As the cooking class is demonstration-based, you’re able to sit back and watch as the chef and her assistant prepare a full meal. The menu typically features Arugula Salad, Corn Soup, Lemon Chicken, Fried Potatoes and Norwegian Apple Cake with Rum Sauce. Each step in the process, from start to finish, is narrated, with information provided regarding selection of ingredients, preparation and cooking techniques, and any special equipment utilized. The session is casual with much banter and interaction between the chef and the group. Questions and comments are highly encouraged.
You’ll glean such nuggets as the rules of high altitude baking, the purpose of a micro planer, what type of cut defines “airline chicken,” the process of deglazing with whole corn cobs, the benefits of cooking in micaceous clay pots, how to wow your dinner guests with the easiest raspberry jam vinaigrette and the wonders of a sauce made with Captain Morgan Rum!
The cooking class is educational and informative, as well as fun. And most importantly, you get to reap the rewards of the chef’s hard work with a delicious multi-course meal. As you waddle out, make sure to peruse the on-site store for all sorts of cooking and kitchen-related items with a southwest twist.
Corn Soup Recipe
As featured in “A Painter’s Kitchen: Recipes from the Kitchen of Georgia O’Keeffe” by Margaret Wood.
2 cups corn kernel
2 cups milk
1 Tablespoon minced onion
1 teaspoon soup mix, optional (see below) Herb salt, to taste Chives or parsley, as garnish
Put the fresh, raw corn in a blender container. Add the milk, onion, soup mix and herb salt. Blend at the highest setting for about 15 seconds.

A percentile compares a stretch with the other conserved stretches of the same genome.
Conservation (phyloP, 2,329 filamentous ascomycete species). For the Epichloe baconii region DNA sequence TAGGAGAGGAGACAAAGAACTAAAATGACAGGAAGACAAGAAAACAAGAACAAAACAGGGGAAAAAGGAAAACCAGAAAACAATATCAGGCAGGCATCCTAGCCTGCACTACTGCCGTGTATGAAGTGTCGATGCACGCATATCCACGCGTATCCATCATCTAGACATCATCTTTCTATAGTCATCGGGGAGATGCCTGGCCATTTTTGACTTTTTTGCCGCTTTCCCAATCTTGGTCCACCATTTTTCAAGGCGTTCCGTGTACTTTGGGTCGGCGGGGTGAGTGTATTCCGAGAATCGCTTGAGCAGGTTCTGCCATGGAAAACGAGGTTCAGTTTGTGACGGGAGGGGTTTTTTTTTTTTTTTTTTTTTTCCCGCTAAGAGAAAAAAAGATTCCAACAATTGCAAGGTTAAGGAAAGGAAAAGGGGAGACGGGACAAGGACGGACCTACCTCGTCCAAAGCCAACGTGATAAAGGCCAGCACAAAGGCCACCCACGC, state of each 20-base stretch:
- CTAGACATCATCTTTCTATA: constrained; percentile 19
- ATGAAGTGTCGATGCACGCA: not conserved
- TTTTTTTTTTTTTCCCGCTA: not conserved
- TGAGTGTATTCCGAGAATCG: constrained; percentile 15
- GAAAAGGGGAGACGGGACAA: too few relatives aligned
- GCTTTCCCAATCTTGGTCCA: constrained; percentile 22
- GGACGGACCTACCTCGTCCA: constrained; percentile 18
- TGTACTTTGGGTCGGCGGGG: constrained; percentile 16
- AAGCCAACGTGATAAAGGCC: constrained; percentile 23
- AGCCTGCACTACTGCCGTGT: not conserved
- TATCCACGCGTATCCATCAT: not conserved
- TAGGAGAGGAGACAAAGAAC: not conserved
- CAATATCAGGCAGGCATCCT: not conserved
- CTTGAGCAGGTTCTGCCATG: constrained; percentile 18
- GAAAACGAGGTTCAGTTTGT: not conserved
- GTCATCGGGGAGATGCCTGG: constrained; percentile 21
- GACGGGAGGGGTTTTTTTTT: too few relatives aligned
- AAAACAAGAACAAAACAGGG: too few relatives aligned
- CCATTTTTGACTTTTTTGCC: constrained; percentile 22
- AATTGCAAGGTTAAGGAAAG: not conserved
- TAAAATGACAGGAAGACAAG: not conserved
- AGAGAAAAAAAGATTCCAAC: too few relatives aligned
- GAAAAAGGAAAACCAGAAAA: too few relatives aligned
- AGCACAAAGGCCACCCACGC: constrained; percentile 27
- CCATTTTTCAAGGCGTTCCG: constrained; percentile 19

Use a pestle to push the liquid through a sieve into a pan.
Heat the soup slowly, stirring it continuously as it thickens.
Serve immediately; do not simmer. Garnish with finely chopped chives or parsley.
1 1/2 cups powdered milk
1 cup soy flour
1/2 cup kelp
1 cup brewer’s yeast
Measure these ingredients into a glass storage container. Cover with a tight-fitting lid and shake the jar to combine the ingredients thoroughly.
For more information: www.santafeschoolofcooking.com
Debbie Stone is an established travel writer and columnist, and regular contributor for Big Blend Radio and Big Blend Magazines, who crosses the globe in search of unique destinations and experiences to share with her readers and listeners. She’s an avid explorer who welcomes new opportunities to increase awareness and enthusiasm for places, culture, food, history, nature, outdoor adventure, wellness and more. Her travels have taken her to nearly 100 countries and to all seven continents.